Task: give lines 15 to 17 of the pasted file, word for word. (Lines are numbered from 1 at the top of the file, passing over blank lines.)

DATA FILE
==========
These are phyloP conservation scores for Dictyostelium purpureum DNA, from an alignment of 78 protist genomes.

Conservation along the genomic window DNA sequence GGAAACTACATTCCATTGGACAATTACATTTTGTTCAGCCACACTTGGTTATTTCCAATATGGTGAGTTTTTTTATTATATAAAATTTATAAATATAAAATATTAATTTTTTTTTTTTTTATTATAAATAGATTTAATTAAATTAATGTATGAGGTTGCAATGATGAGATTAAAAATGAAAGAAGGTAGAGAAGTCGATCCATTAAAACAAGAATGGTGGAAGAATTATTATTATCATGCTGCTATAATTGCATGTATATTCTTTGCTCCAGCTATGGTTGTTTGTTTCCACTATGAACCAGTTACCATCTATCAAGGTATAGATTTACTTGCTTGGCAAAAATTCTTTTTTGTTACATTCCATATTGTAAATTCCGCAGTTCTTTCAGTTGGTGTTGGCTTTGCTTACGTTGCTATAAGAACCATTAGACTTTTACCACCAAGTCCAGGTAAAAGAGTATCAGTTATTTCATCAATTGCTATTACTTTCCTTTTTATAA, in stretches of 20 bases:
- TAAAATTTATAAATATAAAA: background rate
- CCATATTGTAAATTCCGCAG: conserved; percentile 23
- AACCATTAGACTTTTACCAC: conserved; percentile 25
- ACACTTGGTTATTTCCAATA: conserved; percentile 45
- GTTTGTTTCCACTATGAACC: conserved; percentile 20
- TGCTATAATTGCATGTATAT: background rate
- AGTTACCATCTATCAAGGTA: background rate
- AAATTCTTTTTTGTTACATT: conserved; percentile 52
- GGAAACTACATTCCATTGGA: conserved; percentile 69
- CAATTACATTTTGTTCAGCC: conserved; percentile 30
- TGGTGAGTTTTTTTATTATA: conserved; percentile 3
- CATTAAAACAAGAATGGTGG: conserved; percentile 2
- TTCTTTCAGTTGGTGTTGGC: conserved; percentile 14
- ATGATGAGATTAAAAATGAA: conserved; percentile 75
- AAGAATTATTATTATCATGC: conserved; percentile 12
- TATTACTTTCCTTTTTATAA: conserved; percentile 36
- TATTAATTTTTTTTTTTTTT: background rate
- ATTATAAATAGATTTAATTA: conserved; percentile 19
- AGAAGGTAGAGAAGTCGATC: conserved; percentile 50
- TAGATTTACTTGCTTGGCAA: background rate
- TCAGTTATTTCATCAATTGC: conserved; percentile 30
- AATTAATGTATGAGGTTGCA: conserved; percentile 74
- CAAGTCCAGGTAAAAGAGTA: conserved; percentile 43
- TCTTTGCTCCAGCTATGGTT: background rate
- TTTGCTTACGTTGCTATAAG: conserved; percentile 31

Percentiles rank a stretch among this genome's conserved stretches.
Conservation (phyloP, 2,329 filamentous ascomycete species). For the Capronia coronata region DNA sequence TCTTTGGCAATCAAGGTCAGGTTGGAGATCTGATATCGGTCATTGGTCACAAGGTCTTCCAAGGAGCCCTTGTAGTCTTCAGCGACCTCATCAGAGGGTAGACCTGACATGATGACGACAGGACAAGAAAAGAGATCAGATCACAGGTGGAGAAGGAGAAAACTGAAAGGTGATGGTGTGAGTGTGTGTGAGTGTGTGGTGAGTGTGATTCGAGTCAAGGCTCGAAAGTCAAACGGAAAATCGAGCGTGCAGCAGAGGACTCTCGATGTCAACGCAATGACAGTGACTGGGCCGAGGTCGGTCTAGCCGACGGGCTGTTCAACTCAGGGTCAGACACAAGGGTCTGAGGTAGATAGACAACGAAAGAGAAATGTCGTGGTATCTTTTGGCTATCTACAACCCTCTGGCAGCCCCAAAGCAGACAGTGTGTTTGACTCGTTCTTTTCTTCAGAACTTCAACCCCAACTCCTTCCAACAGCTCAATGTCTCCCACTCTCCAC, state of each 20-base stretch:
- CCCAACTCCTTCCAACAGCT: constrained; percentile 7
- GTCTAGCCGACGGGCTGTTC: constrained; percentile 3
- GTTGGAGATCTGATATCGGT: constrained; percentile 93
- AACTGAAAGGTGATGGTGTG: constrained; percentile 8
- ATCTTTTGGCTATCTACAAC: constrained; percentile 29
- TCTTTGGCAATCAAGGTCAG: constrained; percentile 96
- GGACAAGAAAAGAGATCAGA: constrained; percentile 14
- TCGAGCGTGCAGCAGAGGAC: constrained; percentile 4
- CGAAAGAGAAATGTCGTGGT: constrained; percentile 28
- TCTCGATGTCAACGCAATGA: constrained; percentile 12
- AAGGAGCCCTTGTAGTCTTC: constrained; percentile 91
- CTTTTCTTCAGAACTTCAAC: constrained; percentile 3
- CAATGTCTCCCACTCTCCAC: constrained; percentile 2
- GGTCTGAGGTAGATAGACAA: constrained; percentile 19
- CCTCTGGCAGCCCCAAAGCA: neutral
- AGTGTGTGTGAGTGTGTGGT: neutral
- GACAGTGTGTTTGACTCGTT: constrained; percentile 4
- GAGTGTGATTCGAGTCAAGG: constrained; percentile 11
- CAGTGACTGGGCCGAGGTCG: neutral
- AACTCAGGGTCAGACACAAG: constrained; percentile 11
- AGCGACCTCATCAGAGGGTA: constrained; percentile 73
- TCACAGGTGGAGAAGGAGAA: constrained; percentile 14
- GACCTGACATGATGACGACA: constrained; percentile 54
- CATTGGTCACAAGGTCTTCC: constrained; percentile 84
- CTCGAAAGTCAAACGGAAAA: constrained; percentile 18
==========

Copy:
- TTCTTTCAGTTGGTGTTGGC: conserved; percentile 14
- ATGATGAGATTAAAAATGAA: conserved; percentile 75
- AAGAATTATTATTATCATGC: conserved; percentile 12